Humboldt State University ® Department of Chemistry

Robert A. Paselk Scientific Instrument Museum

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Analytical Balance, Speedigram

Model 750-D

Voland and Sons

No 30803

Humboldt College, 1957

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This two-pan analytical balance incorporates two features designed to facilitate rapid weighing: a multiweight carrier activated by dials, and a chainweight. Together they allow more rapid determination of weights by substituting a precision chain for small (<100 mg) weights and internal weights on a carrier for the traditional box of weights. Thus the operator no longer need open the case to add weights below 100 g, dialing them in instead. And, once the operator came to within 100 mg of the desired weight, he/she would no longer need to arrest the beam, open the balance case, add additional weights, close the case, release the beam and observe its swing, etc. greatly speeding the determination of exact weights.

The multiweight carrier was developed by Ainsworth in 1902,1 while chainweight principle was patented for analytical balances by Christian Becker in 1915.2 This balance was used by the Wildlife Department at HSU.

Early/contemporary descriptions of the features of this balance and its use are provided below:


This is Voland's top-of-the-line analytical balance. The aluminum case is black crinkle finished with chromium plated and aluminum trim. There are glass panels on the front, rear, and top. The plate is black glass setting on a sheet aluminum base.The case is 20 1/2"h x 17 "w x 10"d. The balance has stainless steel pans on chrome-plated, 3-piece, hangers. The column is polished chrome-plate, other interior parts are chrome-plate or polished stainless steel. The weights (Class S) are either aluminum or stainless steel, and may be added to give any combination from 0.1 - 99.1 gram. An additional 100 g weight in the case allows a total of 199.9 g to be added to the right pan/hanger. The chainweight allows addition of 0.0000 - 0.1000 by turning a dial which has a mechanical counter readout. A knob on the left side of the case enables zeroing of the balance via a second adjustment of the chain. A blue eneameled aluminum tag with raised metal letters and fields is rited to the right side: VOLAND & SONS INC. / NEW ROCHELLE, N. Y. / MODEL NO. 750-D / SERIAL NO. M 17844. There is a yellow decal on the front: STATE OF CALIFORNIA / HUMBOLDT COLLEGE / 15201. According to HSU inventory this balance was purchased in March of 1957.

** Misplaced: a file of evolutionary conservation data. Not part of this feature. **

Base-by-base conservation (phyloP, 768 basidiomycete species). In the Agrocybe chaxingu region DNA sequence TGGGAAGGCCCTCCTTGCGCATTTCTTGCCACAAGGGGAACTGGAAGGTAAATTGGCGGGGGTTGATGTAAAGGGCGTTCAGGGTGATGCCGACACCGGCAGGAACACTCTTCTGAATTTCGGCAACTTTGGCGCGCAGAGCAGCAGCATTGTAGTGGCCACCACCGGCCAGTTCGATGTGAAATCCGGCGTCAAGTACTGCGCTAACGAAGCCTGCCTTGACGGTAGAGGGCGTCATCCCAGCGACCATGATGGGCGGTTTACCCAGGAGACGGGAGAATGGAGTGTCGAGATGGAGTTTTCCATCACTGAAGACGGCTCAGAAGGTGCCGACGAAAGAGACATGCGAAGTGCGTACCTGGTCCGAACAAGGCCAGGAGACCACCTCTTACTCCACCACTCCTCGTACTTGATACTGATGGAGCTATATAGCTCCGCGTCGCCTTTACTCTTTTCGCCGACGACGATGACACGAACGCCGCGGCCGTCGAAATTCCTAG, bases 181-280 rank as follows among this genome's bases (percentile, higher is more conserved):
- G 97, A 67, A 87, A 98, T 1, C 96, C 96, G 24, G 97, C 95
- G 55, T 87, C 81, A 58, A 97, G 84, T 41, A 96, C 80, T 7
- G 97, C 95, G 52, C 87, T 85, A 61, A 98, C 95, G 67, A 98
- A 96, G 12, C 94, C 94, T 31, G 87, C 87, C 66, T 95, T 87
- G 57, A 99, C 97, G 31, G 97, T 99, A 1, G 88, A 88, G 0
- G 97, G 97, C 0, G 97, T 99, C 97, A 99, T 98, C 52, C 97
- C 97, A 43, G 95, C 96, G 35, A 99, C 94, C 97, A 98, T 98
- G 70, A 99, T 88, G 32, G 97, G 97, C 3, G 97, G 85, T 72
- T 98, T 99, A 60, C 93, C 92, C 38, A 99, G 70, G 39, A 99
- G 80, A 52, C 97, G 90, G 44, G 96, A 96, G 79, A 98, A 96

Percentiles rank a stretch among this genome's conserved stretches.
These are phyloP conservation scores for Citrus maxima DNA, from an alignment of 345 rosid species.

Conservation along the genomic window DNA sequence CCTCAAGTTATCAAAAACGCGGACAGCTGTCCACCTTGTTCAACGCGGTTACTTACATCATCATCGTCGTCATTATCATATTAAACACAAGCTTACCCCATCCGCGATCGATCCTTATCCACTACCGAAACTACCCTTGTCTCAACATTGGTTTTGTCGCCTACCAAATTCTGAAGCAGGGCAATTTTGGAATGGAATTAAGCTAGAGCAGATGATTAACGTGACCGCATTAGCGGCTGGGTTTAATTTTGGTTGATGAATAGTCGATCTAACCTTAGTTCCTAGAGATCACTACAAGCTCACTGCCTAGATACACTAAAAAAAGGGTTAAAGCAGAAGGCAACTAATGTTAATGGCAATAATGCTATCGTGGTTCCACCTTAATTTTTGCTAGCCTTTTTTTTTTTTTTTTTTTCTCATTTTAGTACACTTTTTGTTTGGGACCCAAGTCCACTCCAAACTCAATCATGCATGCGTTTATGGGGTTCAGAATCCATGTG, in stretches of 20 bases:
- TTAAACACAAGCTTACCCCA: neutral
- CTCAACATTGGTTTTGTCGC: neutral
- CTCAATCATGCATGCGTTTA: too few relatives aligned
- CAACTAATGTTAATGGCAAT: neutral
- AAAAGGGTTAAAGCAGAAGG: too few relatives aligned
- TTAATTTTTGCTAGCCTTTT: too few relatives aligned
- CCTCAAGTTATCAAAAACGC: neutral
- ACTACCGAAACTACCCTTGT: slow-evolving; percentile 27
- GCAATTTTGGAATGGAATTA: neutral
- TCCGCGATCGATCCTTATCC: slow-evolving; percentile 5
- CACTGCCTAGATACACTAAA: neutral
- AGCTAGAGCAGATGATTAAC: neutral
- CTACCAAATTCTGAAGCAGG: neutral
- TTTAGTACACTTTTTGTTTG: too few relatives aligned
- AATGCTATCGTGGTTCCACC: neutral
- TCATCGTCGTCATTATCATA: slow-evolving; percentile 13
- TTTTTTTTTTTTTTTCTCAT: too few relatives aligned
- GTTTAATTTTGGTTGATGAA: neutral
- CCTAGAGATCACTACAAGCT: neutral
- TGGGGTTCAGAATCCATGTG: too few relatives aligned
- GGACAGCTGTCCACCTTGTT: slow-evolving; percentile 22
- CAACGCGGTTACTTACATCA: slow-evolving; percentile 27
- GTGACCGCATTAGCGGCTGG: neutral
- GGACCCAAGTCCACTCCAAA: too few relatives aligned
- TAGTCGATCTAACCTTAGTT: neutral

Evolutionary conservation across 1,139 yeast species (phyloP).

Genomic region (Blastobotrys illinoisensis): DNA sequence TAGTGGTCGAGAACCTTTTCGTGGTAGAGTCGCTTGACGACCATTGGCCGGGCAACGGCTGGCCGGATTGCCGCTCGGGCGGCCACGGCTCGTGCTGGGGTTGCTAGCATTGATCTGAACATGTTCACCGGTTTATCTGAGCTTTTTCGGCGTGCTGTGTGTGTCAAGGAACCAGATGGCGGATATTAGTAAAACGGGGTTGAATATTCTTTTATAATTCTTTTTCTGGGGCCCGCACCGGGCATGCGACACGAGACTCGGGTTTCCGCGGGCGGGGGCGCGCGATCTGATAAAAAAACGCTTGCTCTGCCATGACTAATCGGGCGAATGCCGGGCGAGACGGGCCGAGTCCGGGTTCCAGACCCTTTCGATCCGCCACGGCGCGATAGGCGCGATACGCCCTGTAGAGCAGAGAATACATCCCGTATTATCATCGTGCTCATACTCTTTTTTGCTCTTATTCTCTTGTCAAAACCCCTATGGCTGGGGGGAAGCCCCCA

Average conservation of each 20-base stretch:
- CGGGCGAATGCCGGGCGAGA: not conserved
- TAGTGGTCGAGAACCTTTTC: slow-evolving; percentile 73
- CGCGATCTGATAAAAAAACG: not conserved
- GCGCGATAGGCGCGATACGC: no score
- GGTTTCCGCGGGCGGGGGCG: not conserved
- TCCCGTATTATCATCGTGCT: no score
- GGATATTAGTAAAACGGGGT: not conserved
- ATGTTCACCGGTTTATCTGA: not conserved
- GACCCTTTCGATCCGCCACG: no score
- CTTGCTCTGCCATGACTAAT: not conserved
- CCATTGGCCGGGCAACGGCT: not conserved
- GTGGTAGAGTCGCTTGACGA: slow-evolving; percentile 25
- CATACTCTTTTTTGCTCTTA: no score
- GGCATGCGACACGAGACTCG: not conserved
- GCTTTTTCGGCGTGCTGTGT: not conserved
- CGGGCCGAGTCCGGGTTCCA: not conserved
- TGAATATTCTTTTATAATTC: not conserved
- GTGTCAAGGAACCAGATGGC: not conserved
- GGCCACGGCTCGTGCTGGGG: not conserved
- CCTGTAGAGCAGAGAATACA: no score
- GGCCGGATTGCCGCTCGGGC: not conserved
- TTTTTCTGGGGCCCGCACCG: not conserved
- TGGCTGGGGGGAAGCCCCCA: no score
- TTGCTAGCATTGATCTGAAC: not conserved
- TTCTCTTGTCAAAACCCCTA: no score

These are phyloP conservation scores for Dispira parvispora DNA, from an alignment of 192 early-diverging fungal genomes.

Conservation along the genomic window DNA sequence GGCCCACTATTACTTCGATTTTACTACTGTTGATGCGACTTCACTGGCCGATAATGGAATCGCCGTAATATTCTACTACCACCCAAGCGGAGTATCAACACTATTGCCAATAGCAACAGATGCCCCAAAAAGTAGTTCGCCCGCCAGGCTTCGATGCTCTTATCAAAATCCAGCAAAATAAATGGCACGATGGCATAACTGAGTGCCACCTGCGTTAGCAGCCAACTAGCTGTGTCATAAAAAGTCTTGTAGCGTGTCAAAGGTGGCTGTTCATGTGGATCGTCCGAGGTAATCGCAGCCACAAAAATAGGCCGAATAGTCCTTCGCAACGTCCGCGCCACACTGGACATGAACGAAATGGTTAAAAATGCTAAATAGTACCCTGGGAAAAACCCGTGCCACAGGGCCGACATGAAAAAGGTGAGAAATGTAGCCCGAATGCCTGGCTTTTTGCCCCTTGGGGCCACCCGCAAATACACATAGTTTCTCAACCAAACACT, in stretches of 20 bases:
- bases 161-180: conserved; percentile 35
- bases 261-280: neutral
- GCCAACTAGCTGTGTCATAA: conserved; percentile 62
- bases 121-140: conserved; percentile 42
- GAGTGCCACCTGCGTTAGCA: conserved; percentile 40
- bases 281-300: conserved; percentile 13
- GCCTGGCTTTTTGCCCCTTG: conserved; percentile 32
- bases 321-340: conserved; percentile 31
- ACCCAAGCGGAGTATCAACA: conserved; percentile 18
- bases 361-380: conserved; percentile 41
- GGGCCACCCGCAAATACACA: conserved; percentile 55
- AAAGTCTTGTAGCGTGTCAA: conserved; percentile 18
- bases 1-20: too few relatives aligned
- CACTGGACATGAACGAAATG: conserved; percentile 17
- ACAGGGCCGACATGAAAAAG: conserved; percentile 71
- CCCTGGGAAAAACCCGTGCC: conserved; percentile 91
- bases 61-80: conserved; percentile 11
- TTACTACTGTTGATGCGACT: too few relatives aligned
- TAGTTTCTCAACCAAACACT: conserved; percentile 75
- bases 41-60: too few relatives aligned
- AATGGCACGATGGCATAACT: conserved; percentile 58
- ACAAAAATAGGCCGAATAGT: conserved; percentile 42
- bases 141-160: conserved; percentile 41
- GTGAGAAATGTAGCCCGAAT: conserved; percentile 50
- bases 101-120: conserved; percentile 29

A balance nearly identical to this one is shown in the 1950 Aldolf Frese catalog (pg 39, item 2-602 ) and the 1958 Fisher Catalog 59 (pg 43, item 1-938), except that both are described as having the case finished in light gray hammertone instead of black crinkle enamel. Voland and Sons was established in New Rochelle, N. Y. in 1888.1


1MacNevin, William Marshall, The Analytical Balance, Its Care and Use. Handbook Publishers, Inc., Sandusky, Ohio, (1951), pg. x-xii.
2Stock, John T. Development of the Chemical Balance. Her Majesty's Stationary Office, London (1969), pg 30. "The 'chainomatic' principle, used earlier in other connections, but patented by Christian A. Becker (1874­1946) in 1915,..."

The Chemical Balance at Humboldt

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HSTC (1921-34)
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HSC (1954-1973)
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HSC (1935-1953)

HSC 1956-72 Instrument Collection

© R. Paselk
Last modified 11 August 2010